The former ambassadors served as team leaders and guided the students in developing their strategies, understanding the complex nature of evolving crises, and advising them on how negotiators representing countries and organizations would respond to limited information available in the midst of a constantly evolving situation.
Robert Bradtke, former U.S. ambassador to Croatia and former ASU Law adjunct professor who served as a team leader, said the simulation “was an opportunity to share some of what we have learned over long careers in government and to benefit from the fresh perspective of the students.”
Added Kathleen Fitzpatrick, former U.S. ambassador to Timor-Leste: “The simulation was an excellent real-world learning experience for the students, and as a team leader, I was impressed with the participants and learned a lot from them.”
Students analyzed new information they received at the start of each round on the developing crisis, which came in the form of news articles, tweets, official government statements and intelligence reports, among others. They then had to quickly determine how the information changed the dynamic of the conflict and the situation on the ground, and how their country or organization should best respond.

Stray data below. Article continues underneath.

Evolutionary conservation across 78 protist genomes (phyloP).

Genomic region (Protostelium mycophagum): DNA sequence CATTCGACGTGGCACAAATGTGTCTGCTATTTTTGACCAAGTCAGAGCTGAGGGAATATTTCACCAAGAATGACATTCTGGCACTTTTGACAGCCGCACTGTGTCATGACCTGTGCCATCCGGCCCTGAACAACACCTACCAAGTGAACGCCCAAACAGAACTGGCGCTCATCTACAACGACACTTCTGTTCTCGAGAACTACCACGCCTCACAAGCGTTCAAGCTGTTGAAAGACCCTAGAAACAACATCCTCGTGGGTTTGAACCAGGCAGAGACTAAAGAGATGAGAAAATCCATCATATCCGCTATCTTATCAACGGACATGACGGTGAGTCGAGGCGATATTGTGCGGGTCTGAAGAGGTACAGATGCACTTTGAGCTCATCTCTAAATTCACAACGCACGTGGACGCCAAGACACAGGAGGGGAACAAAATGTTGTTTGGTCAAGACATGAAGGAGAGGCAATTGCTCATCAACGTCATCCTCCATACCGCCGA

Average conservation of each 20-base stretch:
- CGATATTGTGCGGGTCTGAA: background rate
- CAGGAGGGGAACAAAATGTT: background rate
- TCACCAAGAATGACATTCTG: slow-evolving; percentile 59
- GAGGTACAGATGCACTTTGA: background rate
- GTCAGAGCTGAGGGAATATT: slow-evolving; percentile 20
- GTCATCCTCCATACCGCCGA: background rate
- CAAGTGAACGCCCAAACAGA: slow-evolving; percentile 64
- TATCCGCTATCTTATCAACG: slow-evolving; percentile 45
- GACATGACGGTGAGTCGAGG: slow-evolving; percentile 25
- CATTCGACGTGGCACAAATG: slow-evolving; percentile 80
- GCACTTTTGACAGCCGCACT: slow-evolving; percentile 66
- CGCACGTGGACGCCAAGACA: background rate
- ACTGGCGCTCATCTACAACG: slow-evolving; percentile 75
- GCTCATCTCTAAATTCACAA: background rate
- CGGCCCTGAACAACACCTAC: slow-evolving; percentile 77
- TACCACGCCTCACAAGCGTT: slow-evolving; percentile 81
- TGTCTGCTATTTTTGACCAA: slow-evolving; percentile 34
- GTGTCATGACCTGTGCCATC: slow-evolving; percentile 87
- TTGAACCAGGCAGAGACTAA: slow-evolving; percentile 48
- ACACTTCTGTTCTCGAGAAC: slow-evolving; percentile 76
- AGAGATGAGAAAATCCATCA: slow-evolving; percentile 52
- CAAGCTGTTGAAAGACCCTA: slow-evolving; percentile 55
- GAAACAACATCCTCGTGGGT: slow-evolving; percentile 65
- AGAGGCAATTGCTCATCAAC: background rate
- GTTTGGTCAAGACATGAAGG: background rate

Mimicking a real-life crisis in which different actors have differing knowledge and awareness of aspects of an ongoing crisis, not all teams received all of the same information, so students had to engage in diplomacy with other teams to understand the full scope of the crisis and fill in any missing pieces.